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SUMMARY 13 Sponsor Training for Nurses Nurse training in the region also needs to be reinvigorated. The committee believes it should continue to take place, as it does now, in several institutions of higher education located throughout the region. The nurse training programs throughout the region are encouraged to work together. This could include the sharing of faculty members, using cooperative efforts to provide distance-based education, upgrading of the curriculum to the bachelor's level, and the development of continuing nursing education programs for existing nurse personnel of all levels. Provide Health Administration and Systems Management Training to the Chief Health Administrator Advanced training for the jurisdiction's chief health administrator should be provided through a certificate or degree program. The training should include coursework taken at institutions of higher education that offer high-quality programs in this subject area combined with practical applications and fieldwork within the administrator's own jurisdiction.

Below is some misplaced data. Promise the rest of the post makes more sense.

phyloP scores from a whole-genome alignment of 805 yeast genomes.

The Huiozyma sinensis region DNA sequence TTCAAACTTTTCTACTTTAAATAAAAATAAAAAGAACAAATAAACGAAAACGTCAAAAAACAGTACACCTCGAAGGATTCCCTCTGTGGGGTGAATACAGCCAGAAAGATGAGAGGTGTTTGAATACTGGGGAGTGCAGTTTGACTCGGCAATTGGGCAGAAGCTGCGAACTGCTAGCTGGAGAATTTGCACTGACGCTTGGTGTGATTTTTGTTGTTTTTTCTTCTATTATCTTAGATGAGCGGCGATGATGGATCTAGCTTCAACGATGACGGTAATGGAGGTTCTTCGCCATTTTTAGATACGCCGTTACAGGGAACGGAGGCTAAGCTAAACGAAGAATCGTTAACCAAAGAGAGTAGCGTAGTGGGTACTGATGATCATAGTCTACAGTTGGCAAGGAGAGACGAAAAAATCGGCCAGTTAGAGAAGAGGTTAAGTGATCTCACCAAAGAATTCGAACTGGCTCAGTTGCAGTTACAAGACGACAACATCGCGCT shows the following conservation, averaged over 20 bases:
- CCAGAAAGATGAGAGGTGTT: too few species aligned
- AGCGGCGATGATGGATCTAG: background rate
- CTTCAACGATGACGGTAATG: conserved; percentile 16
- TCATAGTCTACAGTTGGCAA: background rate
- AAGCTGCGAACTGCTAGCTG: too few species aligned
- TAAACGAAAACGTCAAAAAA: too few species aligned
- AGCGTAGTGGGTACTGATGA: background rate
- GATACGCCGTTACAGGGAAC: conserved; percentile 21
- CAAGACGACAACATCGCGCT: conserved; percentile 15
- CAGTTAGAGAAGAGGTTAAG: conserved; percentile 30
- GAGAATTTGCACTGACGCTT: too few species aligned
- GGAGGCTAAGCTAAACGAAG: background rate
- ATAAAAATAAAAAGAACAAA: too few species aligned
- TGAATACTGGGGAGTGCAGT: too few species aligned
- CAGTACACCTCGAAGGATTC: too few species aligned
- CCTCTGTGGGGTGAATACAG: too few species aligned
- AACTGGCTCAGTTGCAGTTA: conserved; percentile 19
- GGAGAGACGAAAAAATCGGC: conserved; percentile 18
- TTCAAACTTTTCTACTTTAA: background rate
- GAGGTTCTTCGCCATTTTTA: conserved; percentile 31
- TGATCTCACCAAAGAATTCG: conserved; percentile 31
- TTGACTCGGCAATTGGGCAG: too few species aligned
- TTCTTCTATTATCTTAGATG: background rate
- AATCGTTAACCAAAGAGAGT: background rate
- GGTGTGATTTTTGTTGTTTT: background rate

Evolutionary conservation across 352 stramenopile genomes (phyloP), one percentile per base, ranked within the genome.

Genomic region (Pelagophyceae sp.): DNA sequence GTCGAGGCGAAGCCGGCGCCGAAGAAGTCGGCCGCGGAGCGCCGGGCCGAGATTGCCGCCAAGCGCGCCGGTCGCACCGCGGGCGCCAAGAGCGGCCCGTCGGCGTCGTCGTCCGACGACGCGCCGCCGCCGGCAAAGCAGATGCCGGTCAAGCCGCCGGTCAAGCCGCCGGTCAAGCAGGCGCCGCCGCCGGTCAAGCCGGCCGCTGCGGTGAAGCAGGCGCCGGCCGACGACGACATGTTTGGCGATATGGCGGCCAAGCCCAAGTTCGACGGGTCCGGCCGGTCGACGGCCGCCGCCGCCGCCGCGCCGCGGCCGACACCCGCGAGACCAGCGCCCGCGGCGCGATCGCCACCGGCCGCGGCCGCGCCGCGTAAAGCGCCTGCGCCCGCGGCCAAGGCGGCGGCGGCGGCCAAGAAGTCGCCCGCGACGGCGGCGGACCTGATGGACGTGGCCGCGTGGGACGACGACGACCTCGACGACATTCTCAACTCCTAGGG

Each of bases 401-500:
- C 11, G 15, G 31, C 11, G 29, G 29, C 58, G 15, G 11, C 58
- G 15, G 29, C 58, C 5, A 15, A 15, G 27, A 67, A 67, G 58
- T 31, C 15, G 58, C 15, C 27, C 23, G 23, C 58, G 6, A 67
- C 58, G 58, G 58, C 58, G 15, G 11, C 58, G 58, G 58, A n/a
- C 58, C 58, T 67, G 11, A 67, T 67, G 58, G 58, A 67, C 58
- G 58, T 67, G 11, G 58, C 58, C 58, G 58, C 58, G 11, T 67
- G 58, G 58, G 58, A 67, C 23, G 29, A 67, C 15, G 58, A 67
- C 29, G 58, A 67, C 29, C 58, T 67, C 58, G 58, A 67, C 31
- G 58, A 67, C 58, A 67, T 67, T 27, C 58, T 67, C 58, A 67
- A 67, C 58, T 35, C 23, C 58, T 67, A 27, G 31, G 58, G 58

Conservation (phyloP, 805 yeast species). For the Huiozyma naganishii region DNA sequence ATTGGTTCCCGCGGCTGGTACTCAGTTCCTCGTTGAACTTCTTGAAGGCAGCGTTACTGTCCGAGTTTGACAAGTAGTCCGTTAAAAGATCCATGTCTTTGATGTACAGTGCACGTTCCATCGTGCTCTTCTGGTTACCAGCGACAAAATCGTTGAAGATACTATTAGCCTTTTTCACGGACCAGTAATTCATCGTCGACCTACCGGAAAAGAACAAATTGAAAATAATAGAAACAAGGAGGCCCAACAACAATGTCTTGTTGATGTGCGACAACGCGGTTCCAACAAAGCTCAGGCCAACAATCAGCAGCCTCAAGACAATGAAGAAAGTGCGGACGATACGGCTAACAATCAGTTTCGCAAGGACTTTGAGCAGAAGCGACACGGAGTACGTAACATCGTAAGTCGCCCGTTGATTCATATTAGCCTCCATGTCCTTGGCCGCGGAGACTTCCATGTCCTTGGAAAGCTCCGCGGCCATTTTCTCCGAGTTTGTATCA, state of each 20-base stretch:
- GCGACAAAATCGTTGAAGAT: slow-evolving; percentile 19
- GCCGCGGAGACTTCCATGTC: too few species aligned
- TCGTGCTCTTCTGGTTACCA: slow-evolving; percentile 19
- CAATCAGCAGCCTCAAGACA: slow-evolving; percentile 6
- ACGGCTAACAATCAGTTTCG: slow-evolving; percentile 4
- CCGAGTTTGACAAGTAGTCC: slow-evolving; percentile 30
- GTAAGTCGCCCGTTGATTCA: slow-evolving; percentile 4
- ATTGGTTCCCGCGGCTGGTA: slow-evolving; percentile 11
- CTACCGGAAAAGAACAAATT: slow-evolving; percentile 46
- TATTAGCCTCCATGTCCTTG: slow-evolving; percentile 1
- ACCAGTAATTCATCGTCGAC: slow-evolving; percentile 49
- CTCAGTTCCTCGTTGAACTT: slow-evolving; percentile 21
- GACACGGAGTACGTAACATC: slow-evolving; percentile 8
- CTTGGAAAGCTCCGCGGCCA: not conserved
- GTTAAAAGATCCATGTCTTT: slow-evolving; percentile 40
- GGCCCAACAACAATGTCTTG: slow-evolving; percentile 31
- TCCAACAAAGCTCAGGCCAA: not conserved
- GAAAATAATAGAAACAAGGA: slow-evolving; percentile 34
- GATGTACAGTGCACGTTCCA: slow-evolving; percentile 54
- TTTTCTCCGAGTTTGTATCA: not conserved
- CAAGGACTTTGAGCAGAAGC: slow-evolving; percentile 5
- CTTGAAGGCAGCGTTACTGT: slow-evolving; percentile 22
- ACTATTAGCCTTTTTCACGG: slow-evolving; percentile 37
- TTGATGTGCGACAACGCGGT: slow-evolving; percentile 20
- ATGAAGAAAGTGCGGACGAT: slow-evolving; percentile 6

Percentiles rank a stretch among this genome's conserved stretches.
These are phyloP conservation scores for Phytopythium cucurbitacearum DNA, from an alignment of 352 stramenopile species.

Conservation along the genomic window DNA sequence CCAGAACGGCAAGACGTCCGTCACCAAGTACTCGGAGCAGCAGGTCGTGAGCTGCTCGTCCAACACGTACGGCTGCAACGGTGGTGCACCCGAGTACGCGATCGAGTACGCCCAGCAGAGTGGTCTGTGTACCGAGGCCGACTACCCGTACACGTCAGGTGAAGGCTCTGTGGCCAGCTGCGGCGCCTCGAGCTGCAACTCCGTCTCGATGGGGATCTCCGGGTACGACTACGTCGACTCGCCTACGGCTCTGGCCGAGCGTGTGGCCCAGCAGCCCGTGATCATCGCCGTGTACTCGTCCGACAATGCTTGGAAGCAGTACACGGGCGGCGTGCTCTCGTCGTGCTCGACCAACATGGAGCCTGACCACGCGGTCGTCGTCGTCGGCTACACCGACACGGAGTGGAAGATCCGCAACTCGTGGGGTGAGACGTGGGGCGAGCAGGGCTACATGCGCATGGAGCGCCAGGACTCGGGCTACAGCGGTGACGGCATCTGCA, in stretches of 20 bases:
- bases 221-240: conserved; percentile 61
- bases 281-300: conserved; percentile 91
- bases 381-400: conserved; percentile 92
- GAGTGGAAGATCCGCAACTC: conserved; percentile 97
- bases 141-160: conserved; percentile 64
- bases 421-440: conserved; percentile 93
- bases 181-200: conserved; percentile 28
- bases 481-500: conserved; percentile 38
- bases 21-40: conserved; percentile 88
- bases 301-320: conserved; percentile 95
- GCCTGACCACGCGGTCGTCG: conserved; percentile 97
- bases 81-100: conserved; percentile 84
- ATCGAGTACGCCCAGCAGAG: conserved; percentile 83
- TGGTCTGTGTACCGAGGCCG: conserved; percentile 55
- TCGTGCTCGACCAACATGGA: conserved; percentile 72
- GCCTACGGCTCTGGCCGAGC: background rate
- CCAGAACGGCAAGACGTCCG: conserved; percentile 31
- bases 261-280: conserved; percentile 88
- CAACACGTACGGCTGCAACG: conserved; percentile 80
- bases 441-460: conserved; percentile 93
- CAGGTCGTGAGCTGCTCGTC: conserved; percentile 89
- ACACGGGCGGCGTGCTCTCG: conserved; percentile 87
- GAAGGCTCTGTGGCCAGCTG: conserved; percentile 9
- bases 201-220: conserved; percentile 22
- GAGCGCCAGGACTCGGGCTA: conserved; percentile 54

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SUMMARY 14